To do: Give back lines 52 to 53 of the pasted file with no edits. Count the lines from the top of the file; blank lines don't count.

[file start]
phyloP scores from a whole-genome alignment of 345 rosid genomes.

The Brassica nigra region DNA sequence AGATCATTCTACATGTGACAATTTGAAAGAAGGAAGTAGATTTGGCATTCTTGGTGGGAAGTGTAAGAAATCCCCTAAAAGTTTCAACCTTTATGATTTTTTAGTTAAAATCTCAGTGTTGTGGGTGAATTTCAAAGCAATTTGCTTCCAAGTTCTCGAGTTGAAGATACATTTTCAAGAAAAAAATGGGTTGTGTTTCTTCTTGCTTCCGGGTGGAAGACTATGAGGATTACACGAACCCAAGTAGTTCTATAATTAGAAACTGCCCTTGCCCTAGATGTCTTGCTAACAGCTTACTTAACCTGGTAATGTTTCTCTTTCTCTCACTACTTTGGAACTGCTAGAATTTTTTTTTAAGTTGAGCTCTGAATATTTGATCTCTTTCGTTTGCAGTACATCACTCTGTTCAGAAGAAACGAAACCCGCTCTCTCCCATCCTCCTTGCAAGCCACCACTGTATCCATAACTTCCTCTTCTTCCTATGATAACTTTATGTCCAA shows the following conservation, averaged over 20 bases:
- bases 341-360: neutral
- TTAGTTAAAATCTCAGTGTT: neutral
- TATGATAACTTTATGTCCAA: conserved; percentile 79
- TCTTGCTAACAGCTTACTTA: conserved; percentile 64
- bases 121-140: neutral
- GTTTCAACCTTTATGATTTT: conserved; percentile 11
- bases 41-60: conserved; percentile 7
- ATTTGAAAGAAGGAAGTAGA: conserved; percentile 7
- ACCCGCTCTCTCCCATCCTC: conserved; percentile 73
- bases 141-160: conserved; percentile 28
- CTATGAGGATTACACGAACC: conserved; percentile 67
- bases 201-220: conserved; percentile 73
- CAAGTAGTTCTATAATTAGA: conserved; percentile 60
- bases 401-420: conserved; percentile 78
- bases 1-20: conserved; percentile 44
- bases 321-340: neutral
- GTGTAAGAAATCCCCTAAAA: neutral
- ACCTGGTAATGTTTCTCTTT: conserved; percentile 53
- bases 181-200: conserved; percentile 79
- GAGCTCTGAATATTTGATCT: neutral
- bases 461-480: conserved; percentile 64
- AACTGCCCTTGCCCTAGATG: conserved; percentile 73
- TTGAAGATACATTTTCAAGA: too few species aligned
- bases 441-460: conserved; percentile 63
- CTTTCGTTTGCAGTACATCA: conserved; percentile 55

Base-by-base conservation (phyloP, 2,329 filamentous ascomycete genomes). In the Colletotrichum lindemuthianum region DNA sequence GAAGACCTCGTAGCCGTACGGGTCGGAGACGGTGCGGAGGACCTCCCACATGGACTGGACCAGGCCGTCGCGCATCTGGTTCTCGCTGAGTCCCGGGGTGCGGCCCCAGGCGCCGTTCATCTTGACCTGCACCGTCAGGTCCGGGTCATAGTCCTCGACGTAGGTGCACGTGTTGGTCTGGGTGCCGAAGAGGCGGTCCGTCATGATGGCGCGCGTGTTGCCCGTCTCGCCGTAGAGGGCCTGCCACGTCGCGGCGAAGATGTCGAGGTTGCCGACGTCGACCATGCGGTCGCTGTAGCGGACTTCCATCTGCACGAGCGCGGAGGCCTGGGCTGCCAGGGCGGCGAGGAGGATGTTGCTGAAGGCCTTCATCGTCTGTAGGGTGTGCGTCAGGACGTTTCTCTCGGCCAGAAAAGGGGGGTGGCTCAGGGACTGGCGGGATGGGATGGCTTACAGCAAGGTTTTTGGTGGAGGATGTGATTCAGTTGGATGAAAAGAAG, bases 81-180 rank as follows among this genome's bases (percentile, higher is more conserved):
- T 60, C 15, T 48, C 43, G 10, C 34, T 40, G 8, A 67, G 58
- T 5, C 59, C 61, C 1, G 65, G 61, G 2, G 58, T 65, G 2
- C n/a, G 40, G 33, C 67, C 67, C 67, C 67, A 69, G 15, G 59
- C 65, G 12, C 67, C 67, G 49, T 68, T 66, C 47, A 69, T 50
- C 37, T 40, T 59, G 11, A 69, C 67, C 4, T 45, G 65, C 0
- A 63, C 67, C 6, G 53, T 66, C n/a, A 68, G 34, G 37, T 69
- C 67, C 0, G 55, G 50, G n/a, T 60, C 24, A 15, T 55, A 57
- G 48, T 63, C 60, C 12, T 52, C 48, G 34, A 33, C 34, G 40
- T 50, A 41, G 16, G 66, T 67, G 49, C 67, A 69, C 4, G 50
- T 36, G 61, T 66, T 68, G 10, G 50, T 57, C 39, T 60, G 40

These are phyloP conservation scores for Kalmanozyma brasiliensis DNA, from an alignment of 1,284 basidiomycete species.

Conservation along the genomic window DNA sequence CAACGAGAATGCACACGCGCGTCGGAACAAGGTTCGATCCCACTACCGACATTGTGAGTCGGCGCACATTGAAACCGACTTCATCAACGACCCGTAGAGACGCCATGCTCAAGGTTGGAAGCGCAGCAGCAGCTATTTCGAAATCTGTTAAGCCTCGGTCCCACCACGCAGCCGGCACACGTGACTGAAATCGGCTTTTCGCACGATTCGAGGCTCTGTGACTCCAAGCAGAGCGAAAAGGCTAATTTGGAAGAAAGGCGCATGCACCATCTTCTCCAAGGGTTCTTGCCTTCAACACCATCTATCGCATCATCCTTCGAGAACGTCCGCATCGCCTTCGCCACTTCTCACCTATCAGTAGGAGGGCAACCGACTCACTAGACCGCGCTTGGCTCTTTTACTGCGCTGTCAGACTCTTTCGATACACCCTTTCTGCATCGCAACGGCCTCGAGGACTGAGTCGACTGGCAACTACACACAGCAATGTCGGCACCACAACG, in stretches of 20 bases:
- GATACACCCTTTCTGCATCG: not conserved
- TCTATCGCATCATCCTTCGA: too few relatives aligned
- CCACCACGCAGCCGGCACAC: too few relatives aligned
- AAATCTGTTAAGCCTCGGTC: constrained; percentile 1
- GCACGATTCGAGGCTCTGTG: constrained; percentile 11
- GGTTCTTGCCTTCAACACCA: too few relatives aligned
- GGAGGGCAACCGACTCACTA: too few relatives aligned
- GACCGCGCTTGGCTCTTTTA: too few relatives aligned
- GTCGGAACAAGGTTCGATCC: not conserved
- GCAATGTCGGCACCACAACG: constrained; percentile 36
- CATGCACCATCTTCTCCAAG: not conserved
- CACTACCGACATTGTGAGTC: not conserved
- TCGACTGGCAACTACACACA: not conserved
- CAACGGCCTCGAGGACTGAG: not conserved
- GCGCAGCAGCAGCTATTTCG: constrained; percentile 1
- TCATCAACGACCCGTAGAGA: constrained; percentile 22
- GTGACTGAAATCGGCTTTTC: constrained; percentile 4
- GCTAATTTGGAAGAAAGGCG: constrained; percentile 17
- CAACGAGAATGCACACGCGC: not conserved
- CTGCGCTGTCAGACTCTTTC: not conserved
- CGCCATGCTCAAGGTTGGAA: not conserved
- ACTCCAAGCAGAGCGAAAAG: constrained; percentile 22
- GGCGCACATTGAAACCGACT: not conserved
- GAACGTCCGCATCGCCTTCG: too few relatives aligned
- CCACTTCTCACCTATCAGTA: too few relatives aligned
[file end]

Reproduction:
- CACTACCGACATTGTGAGTC: not conserved
- TCGACTGGCAACTACACACA: not conserved